The ICE started with energy futures but has since expanded to include foreign exchange, interest rate, agriculture, equity, and metal futures. The exchange is usually open for 24 hours each day from 5:00 p.m. ET on Sunday to 6:00 p.m. ET on Friday except during the maintenance period, which normally starts from 6:05 p.m. ET every day.

Energy futures

WTI, Brent crude, and other energy contracts trade from 7:50 p.m. ET to 6:00 p.m. ET the next day. The period between 6:00 p.m. and 7:50 p.m. is for clearing and maintenance. The week opens on Sunday evening and closes on Friday evening.

Currency futures

Currency futures contracts trades from 8:00 p.m. ET to 5:00 p.m. ET the next day, starting from Sunday to Friday. Both the currency pairs and dollar index are traded.

Agriculture futures

For agricultural products, such as cocoa, cotton, and coffee futures, trading begins at 9:00 p.m. ET and closes at 2:30 p.m. ET the following day, from Sunday to Friday.

Equity index futures

A lot of global equity index contracts trade here, especially European equities. The market opens by 8:00 p.m. ET each day, starting from Sunday, and closes by 6:00 p.m. ET the next day. The market closes for the week by 6:00 p.m. on Friday.

Cboe Global Markets

Cboe Futures Exchange (CFX), the futures exchange section of the Cboe Global Markets, are well-known for their volatility index futures — VIX futures. In addition to the VIX, they also have S&P 500 variance futures, Treasury note volatility index futures, corporate bond index futures, and recently, AMERIBOR futures.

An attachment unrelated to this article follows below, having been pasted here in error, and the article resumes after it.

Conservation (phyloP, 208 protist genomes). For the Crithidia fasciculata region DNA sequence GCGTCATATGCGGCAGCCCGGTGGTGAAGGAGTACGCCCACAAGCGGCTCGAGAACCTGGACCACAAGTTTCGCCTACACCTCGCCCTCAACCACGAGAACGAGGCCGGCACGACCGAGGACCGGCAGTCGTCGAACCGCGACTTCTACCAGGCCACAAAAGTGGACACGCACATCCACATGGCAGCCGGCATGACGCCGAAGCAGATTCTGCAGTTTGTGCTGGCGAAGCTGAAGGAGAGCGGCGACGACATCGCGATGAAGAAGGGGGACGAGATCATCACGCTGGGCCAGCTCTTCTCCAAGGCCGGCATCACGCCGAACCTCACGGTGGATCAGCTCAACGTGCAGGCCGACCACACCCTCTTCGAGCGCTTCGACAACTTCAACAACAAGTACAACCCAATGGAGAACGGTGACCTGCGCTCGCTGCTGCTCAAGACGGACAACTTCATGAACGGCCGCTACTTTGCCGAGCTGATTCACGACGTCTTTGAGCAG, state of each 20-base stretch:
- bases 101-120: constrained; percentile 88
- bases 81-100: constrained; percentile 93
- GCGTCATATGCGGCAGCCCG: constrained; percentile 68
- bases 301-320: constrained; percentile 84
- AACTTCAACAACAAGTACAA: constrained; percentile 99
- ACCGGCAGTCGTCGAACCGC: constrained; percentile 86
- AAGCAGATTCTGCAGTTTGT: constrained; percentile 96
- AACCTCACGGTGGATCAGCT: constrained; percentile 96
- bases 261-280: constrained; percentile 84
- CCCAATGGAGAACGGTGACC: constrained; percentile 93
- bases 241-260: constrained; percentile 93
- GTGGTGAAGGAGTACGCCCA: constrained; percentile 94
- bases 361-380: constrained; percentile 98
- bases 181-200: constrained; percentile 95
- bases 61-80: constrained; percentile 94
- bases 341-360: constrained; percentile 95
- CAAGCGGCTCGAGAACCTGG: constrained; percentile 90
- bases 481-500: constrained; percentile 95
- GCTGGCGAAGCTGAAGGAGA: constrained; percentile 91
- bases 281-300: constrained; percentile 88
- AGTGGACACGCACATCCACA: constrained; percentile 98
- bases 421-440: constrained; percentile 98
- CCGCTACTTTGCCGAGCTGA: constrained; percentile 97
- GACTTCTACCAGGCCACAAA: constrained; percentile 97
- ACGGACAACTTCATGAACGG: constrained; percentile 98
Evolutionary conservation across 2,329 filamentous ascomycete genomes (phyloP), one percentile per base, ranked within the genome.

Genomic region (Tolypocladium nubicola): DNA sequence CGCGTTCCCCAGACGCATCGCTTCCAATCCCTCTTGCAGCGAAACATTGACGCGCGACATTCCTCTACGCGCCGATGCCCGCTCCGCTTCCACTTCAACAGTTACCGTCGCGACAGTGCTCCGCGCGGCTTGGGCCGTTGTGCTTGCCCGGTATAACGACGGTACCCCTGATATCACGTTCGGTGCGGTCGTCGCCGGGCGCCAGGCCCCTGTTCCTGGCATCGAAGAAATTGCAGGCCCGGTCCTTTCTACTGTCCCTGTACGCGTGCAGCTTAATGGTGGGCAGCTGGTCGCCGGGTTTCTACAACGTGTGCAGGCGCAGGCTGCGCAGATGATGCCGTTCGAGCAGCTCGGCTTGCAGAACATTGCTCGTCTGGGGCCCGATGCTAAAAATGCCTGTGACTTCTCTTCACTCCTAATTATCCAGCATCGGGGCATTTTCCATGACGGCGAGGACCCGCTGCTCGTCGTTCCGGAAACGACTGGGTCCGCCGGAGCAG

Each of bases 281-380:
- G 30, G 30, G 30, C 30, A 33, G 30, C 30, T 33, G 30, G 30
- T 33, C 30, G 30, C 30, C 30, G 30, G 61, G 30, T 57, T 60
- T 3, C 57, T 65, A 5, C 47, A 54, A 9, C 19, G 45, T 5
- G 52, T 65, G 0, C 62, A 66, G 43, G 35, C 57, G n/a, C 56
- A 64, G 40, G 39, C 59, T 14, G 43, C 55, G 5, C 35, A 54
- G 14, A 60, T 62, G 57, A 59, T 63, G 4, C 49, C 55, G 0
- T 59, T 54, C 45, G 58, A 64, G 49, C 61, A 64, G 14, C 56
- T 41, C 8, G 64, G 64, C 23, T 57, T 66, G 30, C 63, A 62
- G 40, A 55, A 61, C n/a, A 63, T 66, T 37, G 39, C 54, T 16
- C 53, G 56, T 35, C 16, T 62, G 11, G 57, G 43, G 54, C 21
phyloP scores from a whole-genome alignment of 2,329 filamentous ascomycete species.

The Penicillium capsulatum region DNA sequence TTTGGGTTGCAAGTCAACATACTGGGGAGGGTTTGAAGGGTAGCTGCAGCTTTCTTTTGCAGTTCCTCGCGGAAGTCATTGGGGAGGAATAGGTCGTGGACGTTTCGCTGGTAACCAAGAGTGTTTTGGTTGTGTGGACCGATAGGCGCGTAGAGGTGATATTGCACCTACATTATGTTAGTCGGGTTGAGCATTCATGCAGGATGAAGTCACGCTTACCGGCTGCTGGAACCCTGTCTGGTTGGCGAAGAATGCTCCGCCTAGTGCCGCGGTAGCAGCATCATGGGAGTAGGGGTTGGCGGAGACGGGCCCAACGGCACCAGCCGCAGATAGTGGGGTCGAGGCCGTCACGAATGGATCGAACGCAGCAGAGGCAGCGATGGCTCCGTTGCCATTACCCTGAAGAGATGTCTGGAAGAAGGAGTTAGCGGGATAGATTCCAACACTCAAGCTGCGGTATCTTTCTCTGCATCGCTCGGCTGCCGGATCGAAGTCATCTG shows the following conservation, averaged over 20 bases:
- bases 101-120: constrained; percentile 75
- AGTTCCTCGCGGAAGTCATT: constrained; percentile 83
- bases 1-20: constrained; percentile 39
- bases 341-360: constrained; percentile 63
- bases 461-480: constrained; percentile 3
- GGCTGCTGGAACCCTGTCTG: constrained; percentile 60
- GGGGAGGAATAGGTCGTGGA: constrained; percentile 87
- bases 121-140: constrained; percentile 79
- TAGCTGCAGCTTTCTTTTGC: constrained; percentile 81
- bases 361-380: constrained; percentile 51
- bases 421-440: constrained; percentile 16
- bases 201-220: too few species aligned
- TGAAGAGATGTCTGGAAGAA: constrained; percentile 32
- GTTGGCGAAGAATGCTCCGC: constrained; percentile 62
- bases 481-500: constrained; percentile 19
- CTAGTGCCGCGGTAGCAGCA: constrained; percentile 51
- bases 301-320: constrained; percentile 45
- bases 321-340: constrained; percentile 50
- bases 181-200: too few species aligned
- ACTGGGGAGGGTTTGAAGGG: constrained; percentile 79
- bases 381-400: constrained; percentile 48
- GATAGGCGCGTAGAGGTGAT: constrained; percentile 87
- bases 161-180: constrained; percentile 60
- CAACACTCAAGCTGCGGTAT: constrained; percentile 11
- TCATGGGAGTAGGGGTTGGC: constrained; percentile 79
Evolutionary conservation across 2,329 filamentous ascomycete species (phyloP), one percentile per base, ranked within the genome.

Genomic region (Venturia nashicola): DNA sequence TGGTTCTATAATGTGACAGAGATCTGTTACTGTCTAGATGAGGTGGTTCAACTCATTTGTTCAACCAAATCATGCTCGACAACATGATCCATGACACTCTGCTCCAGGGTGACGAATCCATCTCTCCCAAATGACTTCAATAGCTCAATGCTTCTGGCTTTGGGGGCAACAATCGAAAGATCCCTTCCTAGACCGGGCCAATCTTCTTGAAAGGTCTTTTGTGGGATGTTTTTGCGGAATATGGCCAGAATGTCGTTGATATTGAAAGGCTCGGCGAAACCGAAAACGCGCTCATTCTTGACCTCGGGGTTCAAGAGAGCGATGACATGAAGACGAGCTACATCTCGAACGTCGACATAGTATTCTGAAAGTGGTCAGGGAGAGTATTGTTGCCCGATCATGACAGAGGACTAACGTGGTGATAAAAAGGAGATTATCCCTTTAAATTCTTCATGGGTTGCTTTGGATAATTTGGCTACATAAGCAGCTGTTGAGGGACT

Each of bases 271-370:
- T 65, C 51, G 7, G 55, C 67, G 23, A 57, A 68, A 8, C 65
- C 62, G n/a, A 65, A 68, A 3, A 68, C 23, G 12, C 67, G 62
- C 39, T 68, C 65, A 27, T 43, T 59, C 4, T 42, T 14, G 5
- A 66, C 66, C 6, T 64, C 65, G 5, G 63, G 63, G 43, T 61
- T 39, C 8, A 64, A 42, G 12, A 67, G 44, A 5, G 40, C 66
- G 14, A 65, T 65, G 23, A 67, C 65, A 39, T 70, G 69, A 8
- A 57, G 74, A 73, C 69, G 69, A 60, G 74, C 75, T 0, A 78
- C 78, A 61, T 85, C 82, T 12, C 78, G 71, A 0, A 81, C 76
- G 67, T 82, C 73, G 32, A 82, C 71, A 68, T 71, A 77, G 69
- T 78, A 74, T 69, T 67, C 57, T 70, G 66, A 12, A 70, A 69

Most of these products trade from 8:30 a.m. to 3:15 p.m., Mondays to Fridays. This is the only period you can place a market order for the products. However, there are extended trading hours — 3:30 p.m. to 4:00 p.m. and 5:00 p.m. to 8:30 a.m. — when stop/limit orders are permitted.


Nasdaq derivative markets list stock futures on more than 100 underlying shares. Trading is done electronically via the Nasdaq Futures (NFX) platform. The open session commences from 7:00 p.m. ET and closes at 6:00 p.m. ET the next trading day, from Sunday to Friday.

Holding Positions Over the Weekend

Even though the market is closed, traders can (and some do) leave their trades open over the weekend. But this can be very risky, especially for a trader whose trading style is not suited for this practice. What do I mean by this?

There are different styles of trading — scalping, day trading, swing trading, and long-term trading. While a swing trader may attempt it, a scalper or day trader has no business leaving a position open over the weekend. Keeping positions open over the weekend is better left for position traders (long-term trader) and, maybe, swing traders, because they trade on larger time frames and have bigger stop losses.